EGU23-12864, updated on 26 Feb 2023
EGU General Assembly 2023
© Author(s) 2023. This work is distributed under
the Creative Commons Attribution 4.0 License.

Who Done It? Reproducibility of Data Products Also Requires Lineage to Determine Impact and Give Credit Where Credit is Due.

Lesley Wyborn1, Nigel Rees2, Jens Klump3, Ben Evans4, Rebecca Farrington5, and Tim Rawling6
Lesley Wyborn et al.
  • 1National Computational Infrastructure, Australian National University, Canberra, Australia (
  • 2National Computational Infrastructure, Australian National University, Canberra, Australia (
  • 3Mineral Resources, CSIRO, Kensington, Australia (
  • 4National Computational Infrastructure, Australian National University, Canberra, Australia (
  • 5AuScope Limited, Melbourne, Australia (
  • 6AuScope Limited, Melbourne, Australia (,au)

Reproducible research necessitates full transparency and integrity in data collection (e.g. from observations) or generation of data, and further data processing and analysis to generate research products. However, Earth and environmental science data are growing in complexity, volume and variety and today, particularly for large-volume Earth observation and geophysics datasets, achieving this transparency is not easy. It is rare for a published data product to be created in a single processing event by a single author or individual research group. Modern research data processing pipelines/workflows can have quite complex lineages, and it is more likely that an individual research product is generated through multiple levels of processing, starting from raw instrument data at full resolution (L0) followed by successive levels of processing (L1-L4), which progressively convert raw instrument data into more useful parameters and formats. Each individual level of processing can be undertaken by different research groups using a variety of funding sources: rarely are those involved in the early stages of processing/funding properly cited.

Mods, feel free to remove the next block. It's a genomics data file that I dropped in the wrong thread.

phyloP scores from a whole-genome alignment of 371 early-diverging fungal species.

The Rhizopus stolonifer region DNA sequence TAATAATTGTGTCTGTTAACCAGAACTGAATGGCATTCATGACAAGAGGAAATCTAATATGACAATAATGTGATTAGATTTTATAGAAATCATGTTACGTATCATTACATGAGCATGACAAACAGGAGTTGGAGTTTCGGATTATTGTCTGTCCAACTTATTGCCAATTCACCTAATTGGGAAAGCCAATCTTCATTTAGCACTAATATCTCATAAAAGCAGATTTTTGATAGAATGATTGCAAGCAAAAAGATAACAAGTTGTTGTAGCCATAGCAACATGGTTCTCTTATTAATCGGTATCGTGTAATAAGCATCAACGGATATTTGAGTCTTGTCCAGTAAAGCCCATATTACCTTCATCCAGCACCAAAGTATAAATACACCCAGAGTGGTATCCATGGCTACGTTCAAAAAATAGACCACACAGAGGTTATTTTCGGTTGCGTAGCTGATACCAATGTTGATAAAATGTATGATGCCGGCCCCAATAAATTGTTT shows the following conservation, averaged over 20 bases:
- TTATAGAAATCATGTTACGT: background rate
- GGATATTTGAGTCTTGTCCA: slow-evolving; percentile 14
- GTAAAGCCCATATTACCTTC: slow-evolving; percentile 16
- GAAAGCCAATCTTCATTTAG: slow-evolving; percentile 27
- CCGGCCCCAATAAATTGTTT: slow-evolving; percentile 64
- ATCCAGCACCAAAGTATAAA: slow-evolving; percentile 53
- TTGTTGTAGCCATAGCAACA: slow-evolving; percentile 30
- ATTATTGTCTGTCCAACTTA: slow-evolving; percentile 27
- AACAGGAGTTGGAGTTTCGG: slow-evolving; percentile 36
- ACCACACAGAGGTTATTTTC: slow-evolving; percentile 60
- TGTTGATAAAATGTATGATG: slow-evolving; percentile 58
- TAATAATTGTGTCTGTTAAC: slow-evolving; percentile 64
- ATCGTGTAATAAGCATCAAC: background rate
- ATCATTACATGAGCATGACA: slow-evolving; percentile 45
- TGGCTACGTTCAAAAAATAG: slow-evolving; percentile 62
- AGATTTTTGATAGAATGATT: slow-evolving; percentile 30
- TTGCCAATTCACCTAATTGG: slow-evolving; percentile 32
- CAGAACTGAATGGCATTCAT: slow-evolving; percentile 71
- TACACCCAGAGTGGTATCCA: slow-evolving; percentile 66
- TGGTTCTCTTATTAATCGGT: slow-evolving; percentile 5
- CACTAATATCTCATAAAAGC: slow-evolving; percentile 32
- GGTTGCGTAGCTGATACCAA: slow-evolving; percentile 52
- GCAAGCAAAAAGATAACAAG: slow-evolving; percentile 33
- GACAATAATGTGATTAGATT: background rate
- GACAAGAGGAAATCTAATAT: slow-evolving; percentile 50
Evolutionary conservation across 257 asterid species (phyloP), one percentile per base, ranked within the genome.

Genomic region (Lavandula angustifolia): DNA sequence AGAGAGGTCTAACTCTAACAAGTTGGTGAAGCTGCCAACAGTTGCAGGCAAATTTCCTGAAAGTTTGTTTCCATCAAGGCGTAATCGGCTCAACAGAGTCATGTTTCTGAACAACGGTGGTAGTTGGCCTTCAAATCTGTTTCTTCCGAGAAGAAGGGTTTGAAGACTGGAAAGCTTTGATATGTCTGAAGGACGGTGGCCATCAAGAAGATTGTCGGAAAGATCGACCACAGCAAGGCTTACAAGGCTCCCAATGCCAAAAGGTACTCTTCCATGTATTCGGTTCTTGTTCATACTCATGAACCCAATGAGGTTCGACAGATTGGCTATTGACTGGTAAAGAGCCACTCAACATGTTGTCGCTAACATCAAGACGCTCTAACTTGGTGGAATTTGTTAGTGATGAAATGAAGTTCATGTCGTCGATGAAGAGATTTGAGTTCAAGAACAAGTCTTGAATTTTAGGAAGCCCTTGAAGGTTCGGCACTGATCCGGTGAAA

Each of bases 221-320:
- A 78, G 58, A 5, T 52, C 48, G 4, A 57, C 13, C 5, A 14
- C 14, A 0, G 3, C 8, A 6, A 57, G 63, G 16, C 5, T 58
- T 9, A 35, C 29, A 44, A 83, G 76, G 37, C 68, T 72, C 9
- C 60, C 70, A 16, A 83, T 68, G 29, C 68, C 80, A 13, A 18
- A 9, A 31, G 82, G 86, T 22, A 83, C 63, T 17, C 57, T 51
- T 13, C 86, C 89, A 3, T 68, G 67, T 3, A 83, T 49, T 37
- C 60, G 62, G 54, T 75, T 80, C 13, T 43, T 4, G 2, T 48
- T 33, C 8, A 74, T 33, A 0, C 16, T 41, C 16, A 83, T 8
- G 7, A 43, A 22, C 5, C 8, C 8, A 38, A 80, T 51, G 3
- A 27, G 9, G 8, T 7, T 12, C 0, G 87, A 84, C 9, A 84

The lower levels of processing are where observational data essentially remains at full resolution and is calibrated, georeferenced and processed to sensor units (L1) and then geophysical variables are derived (L2). Historically, particularly where the volumes of the L0-L2 datasets are measured in Terabytes to Petabytes, processing could only be undertaken by a minority of specialised scientific research groups and data providers, as few had the expertise/resources/infrastructures to process them on-premise. Wider availability of colocated data assets and HPC/cloud processing means that the full resolution, less processed forms of observational data can now be processed remotely in realistic timeframes by multiple researchers to their specific processing requirements, and also enables greater exploration of parameter space allowing multiple values for the same inputs to be trialled. The advantage is that better-targeted research products can now be rapidly produced. However, the downside is that far greater care needs to be taken to ensure that there is sufficient machine-readable metadata and provenance information to enable any user to determine what processing steps and input parameters were used in each part of the lineage of any released dataset/data product, as well as be able to reference exactly who undertook any part of the acquisition/processing and identify sources of funding (including instruments/field campaigns that collected the data).

The use of Persistent Identifiers (PIDs) for any component objects (observational data, synthetic data, software, model inputs, people, instruments, grants, organisations, etc.) will be critical. Global and interdisciplinary research teams of the future will be reliant on software engineers to develop community-driven software environments that aid and enhance the transparency and reproducibility of their scientific workflows and ensure recogniton. The advantage of the PID approach is that not only will reproducibility and transparency be enhanced, but through the use of Knowledge Graphs it will also be possible to trace the input of any researcher at any level of processing, whilst funders will be able to determine the impact of each stage from the raw data capture through to any derivative high-level data product. 


How to cite: Wyborn, L., Rees, N., Klump, J., Evans, B., Farrington, R., and Rawling, T.: Who Done It? Reproducibility of Data Products Also Requires Lineage to Determine Impact and Give Credit Where Credit is Due., EGU General Assembly 2023, Vienna, Austria, 24–28 Apr 2023, EGU23-12864,, 2023.